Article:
Album Review: Dehd – Blue Skies

[Fat Possum; 2022]

Chicago trio Dehd know a thing or two about adaptation. The surf-punk threesome has honed their brand of jangle pop over the last half decade or so and it’s become apparent their hearts are devoted to bringing their own unique edge to these tried and tested styles. Being from the Windy City has its advantages – the band operates inside a healthy scene where their hybrid style flourishes alongside adjacent acts like Deeper, and it’s positioned them for global tours in a relatively short amount of time.

Having released music as far back as 2016, they properly arrived fresh-faced with 2020’s breakthrough Flower of Devotion. It was littered with punchy, bleeding-heart rock that thousands no doubt felt a connection to, especially in the thick of a global pandemic that shuffled a planet nearly off its axis.

None of that shit from the last two years seems to have had an impact on their latest, Blue Skies, as the band has clearly adopted a new sense of purpose. While the aesthetic and instrumentation are the same, a song like album highlight “Bop” would’ve found like an outlier on Flower of Devotion. Here it’s a toe-tapping heel clicker that blends in nicely with the rest of Emily Kempf’s sparkling proclivities. Most of Blue Skies employs this spunkier and livelier production, which could be credited to the band’s jump to Fat Possum for this album, or maybe it’s just because after all of the turmoil and commotion of the last few years it was time for a pandemic record to be, who knows, maybe not about how shitty things are?

Blue Skies is an apt title too, with Kempf’s lyrical tone paving the way for brighter compositions. Dehd clearly have an aspiration to make the confident summer record, which is lofty, but they hit the mark almost every time. “Bad Love” is a fluttering banger with groovy licks and a swaying gait that should move any idle listeners to employ some fancy footwork, perhaps across a mosh pit or dancefloor. A jangle pop feel is more prevalent on this album too, and cuts like “Clear” show off Kempf’s appreciation for sunnier melodies. She’s still engaged with her feelings, but not consumed by them as much.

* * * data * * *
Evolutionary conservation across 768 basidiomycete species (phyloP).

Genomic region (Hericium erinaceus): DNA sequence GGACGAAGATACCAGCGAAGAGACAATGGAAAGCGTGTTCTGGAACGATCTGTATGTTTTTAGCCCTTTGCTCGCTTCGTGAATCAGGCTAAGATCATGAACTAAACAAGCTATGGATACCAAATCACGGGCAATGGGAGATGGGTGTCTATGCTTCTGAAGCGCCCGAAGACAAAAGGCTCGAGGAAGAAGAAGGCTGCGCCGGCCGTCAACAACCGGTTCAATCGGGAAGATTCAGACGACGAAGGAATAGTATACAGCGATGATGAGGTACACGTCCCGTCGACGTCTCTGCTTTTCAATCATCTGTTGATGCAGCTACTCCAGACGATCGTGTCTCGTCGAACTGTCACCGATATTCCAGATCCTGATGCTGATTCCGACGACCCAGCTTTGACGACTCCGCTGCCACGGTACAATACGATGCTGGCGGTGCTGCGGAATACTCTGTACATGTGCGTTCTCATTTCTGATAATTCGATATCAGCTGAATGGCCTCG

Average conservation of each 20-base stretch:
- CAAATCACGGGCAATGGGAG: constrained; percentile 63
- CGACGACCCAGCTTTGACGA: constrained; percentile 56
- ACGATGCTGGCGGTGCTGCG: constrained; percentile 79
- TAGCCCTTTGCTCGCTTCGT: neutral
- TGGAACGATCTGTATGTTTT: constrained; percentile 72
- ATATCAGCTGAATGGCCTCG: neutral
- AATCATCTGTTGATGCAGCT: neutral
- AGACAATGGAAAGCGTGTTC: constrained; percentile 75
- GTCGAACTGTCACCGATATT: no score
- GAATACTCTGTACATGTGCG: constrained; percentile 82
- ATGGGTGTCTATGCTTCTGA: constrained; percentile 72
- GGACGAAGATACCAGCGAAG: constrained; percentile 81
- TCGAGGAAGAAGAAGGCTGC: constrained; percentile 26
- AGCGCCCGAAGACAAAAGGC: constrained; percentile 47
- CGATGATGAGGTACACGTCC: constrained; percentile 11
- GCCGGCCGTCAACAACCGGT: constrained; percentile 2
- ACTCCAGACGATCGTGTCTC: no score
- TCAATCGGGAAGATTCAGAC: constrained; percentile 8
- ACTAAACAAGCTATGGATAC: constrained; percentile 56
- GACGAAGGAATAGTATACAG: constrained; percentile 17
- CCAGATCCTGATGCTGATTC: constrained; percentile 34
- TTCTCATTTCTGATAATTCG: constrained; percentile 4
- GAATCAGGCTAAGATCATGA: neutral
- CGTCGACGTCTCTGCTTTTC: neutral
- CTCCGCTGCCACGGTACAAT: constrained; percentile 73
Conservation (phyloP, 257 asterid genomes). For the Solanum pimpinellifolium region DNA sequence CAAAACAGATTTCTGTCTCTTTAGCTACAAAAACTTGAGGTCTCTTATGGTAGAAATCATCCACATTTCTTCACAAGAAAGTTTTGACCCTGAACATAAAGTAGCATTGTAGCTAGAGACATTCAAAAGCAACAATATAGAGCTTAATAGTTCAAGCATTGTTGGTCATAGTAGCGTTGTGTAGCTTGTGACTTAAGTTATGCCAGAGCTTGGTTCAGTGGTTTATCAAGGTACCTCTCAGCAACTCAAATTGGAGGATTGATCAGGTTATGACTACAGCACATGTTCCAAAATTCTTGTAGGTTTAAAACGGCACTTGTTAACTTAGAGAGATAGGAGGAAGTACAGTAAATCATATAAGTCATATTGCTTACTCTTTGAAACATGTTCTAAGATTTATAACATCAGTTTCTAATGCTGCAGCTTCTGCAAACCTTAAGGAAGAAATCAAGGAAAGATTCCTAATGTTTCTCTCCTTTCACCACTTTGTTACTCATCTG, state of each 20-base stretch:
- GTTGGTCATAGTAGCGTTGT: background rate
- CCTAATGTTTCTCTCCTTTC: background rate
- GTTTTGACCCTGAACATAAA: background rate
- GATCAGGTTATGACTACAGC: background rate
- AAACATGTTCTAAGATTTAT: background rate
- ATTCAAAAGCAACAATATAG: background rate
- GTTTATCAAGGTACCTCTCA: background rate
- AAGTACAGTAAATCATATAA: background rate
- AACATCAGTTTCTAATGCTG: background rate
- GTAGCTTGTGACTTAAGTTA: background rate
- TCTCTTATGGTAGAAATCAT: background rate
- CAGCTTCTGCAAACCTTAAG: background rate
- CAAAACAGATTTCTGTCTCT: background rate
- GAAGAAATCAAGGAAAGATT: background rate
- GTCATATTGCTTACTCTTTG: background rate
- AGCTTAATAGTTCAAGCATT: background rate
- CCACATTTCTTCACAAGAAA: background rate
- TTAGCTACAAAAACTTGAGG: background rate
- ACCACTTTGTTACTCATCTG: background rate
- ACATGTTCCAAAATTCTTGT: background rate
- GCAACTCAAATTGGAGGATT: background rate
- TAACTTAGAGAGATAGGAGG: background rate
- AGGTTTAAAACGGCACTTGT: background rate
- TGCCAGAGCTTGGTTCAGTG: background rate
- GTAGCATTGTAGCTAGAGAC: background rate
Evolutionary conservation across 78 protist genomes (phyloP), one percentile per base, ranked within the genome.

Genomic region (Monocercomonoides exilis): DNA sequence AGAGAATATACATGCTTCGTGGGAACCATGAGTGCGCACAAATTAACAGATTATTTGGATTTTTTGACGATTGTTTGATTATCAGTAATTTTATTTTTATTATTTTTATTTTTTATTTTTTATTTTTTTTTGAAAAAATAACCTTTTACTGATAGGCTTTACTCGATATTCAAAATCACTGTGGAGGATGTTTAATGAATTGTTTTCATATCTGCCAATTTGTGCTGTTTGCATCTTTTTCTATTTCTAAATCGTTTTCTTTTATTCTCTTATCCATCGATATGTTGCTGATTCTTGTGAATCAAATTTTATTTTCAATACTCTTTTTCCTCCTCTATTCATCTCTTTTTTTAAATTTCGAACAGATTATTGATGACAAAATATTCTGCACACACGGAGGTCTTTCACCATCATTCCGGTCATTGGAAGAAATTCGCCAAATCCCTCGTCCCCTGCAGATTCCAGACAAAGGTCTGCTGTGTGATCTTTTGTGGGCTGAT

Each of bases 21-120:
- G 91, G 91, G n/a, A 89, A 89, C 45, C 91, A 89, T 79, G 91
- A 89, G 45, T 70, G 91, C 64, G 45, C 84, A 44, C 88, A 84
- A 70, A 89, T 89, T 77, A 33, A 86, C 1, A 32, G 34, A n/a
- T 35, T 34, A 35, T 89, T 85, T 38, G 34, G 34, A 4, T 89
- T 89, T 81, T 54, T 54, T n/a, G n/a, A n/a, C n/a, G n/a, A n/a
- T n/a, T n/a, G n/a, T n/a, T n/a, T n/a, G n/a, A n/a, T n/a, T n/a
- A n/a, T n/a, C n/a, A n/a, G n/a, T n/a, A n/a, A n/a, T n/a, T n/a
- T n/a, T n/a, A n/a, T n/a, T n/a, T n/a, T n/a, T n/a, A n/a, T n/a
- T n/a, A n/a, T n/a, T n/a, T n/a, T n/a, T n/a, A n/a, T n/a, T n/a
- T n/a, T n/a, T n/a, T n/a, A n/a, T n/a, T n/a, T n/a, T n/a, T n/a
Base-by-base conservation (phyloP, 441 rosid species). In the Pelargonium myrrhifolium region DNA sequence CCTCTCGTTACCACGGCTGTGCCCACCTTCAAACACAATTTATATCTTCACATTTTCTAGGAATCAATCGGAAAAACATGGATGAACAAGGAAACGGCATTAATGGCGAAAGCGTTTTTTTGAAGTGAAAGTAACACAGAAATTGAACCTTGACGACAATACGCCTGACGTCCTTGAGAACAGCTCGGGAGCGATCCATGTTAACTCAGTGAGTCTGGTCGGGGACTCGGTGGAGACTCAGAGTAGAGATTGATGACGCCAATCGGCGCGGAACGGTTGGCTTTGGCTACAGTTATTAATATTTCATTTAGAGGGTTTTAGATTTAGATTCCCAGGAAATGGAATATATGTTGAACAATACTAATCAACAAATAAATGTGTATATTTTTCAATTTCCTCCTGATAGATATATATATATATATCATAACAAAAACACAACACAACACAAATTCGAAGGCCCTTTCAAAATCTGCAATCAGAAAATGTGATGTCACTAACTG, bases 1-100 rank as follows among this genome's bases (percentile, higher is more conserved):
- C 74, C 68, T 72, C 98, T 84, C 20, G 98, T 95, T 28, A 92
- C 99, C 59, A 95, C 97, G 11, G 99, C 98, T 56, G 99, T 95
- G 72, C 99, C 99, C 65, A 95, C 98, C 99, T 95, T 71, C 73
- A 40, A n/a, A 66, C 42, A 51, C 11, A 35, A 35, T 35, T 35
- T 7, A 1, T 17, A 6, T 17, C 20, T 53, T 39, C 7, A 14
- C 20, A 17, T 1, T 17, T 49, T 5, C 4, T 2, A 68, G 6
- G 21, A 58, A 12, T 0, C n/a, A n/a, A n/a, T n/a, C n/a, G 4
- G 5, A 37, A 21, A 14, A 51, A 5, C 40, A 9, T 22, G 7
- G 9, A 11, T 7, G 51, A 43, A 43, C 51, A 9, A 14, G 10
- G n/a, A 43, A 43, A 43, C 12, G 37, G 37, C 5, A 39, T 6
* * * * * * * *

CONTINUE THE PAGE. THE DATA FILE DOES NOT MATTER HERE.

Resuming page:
The shared vocal responsibility with Jason Balla also feel easier than ever – they meet in the middle for “Memories”, making for a lovely pairing that promotes resilience as they sing “Memories were lost, but I’m not / Doing all I can to hang on.”

Probably the most astounding example of maturity for Dehd is the album’s penultimate track, “Stars”, where Balla admits “My heart ain’t strong enough for me,” before relinquishing control to the instrumentation and allowing it to carry them across the finish line.

Blue Skies lives up to its title in the best ways possible, with repeated detours from the norm. Post-punk bands tend to veer dark and brooding, but Dehd avoid that here, putting all of their energy into sunny anthems filled with dizzying coos, lighthearted hooks and charming rhythms. It all helps them bounce across the record and into our hearts for good.